Empirical at the New Wolsey Theatre Ipswich, 9th November 2008

empiricalThere’s been a lot of hype about the British jazz group Empirical. The entire front line of Nat Facey, Jay Phelps and Kit Downes were each nominated in the rising star category in the recent BBC jazz awards – what are the chances of that happening again? A quartet tonight (no Phelps on trumpet) – with alto saxophone, piano, bass, and drums – Empirical are young and sharply dressed in a post-Wynton kind of way. Does that affect the music? Answers on a postcard or better still comment in a blog – preferably ours…

So, with such rising reputations, I had high expectations of their visit to Ipswich. Were they fulfilled? Not entirely, but the longer the performance went on, the better it got. They are accomplished musicians and play collectively, a welcome change from the all too frequent and predictable head-solo-applause-solo-applause pattern which can lessen one’s appreciation of some jazz clubs. They play original compositions and they play tunes by Eric Dolphy. There is nothing wrong with that, especially when you have an intriguingly deep alto player like Nathaniel Facey in the band. In fact, a tribute album to Eric Dolphy is planned for release next month.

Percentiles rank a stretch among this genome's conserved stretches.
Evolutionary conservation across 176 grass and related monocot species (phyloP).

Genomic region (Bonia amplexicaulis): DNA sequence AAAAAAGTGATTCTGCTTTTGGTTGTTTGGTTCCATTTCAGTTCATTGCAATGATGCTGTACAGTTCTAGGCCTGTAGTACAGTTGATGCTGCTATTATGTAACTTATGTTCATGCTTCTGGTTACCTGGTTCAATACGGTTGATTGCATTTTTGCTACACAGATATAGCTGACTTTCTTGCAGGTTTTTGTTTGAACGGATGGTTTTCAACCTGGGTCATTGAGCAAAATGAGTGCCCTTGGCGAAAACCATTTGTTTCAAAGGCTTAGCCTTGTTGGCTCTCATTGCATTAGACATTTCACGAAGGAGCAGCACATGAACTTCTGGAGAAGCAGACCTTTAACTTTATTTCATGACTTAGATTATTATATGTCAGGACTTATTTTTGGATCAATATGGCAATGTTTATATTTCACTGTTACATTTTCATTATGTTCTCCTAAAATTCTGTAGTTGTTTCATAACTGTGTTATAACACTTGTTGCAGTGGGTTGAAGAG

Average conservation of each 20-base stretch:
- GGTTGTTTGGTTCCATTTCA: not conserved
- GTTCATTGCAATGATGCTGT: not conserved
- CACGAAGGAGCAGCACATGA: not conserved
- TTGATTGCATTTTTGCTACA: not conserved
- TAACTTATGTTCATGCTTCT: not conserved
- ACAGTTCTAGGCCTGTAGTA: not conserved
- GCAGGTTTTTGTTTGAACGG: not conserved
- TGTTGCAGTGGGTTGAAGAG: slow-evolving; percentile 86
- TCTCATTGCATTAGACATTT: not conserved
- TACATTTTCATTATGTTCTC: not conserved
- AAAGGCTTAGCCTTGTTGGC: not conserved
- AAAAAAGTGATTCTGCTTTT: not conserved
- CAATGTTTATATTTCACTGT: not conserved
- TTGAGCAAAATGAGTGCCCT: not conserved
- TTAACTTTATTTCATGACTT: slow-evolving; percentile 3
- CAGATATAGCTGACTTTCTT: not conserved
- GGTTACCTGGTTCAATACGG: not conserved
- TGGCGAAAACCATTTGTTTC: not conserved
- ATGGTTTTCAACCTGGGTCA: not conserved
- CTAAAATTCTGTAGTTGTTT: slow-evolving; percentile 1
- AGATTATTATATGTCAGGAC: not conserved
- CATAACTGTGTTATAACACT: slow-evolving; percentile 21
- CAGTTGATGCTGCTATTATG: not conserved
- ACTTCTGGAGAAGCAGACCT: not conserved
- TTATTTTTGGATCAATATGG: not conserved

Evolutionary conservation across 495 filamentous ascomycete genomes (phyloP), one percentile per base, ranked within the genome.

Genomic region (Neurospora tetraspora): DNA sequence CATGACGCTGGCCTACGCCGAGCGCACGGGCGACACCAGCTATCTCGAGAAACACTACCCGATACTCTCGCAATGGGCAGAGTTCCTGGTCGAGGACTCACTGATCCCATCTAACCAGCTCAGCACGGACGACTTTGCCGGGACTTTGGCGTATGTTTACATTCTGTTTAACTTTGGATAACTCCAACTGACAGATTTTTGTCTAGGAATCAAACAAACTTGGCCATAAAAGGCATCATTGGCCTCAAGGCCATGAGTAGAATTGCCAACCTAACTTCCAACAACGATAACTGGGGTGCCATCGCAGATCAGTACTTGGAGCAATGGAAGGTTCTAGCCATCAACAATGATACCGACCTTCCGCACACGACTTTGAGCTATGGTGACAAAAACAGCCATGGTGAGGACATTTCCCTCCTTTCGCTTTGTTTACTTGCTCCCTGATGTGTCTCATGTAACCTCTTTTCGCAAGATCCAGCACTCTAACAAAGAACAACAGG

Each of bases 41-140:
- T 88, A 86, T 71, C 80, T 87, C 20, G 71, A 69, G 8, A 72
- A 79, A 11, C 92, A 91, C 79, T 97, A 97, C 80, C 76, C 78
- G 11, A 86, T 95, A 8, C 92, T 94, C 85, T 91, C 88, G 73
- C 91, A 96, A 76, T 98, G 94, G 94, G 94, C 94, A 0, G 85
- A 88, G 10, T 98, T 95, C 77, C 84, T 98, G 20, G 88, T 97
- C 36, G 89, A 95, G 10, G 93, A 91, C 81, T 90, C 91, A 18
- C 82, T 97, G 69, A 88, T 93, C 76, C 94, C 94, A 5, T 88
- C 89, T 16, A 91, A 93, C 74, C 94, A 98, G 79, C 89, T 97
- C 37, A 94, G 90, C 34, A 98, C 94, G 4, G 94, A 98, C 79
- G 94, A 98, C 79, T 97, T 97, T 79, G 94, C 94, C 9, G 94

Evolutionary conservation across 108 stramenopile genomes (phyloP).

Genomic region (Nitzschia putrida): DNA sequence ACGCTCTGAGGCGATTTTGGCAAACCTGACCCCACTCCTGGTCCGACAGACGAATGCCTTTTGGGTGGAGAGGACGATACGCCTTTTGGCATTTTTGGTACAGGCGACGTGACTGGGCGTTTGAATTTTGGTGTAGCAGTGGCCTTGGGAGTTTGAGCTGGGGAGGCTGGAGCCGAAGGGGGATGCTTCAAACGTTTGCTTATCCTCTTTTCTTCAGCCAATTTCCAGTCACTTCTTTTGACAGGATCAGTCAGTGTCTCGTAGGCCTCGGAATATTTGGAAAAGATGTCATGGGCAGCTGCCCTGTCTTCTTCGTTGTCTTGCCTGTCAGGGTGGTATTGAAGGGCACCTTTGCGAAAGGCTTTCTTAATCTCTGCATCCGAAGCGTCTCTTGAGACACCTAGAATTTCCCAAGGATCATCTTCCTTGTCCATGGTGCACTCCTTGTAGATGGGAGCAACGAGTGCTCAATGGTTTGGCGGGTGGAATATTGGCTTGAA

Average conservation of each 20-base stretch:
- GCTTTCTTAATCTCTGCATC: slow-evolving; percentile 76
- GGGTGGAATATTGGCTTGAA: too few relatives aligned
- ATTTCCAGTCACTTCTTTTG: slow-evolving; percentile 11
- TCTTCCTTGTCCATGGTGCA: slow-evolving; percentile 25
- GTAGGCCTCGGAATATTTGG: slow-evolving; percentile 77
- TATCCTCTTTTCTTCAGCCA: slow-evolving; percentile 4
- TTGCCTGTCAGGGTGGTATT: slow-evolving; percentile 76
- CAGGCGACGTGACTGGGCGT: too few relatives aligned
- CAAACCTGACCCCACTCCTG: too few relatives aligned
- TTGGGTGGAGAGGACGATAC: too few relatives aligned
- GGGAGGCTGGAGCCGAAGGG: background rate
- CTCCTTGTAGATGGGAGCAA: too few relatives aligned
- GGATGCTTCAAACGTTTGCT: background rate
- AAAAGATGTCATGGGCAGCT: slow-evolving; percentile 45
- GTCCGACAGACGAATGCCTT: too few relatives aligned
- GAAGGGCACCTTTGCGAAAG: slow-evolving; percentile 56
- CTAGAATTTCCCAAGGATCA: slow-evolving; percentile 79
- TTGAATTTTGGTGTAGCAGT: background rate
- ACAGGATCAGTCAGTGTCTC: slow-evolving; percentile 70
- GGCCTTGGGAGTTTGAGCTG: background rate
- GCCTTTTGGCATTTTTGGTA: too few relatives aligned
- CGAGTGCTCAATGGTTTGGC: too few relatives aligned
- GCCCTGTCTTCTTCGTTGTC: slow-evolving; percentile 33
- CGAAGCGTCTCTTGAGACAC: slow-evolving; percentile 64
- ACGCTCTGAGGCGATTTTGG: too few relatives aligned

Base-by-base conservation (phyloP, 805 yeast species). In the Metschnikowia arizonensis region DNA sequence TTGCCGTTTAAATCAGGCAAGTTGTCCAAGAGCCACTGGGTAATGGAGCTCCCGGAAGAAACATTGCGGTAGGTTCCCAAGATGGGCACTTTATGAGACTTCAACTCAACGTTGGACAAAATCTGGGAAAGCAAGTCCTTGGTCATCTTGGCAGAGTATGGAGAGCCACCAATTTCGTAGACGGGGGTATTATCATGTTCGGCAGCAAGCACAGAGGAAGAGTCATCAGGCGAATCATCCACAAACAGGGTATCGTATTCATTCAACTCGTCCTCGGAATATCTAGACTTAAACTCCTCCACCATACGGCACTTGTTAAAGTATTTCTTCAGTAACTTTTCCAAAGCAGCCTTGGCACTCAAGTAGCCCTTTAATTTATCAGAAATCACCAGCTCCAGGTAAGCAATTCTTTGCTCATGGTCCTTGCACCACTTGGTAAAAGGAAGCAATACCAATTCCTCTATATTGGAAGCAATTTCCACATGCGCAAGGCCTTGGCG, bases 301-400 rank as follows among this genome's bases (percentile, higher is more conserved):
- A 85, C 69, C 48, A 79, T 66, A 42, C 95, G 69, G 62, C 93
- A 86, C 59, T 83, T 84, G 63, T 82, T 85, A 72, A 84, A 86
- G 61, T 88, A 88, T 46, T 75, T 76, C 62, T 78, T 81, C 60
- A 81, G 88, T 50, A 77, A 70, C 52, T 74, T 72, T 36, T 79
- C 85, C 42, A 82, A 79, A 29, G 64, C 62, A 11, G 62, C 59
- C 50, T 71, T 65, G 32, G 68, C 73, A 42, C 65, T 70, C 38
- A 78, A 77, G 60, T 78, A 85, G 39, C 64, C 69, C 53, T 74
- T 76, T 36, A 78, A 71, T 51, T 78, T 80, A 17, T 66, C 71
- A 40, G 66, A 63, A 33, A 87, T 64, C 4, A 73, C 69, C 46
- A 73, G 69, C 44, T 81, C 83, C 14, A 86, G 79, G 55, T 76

The size of the crowd was encouraging for a Sunday night in Ipswich and although playing in a theatre, the rapport between audience and band felt good. The band at the start of the night commented on the quality of the sound following sound checks and their enthusiasm for playing. And yet, the first set left me disappointed. Was it good in individual parts rather than a whole, was it disjointed, was it too academic and clever? Not sure, maybe it was all of these things – but it left me unsure.

But what a transformation for the second set! More extended tunes, fire instead of ice, involvement replacing distance, emotion where there had been coldness. I felt engaged. The audience were happy and their applause brought an Eric Dolphy’ tune as an encore.

For me, this had been a night of two halves rescued by an enhanced and more unified team performance after the break. Must have been those half time oranges… We will be checking them out again in the New Year when they come to Fleece Jazz – this time with young vibes star Lewis Wright in tow.

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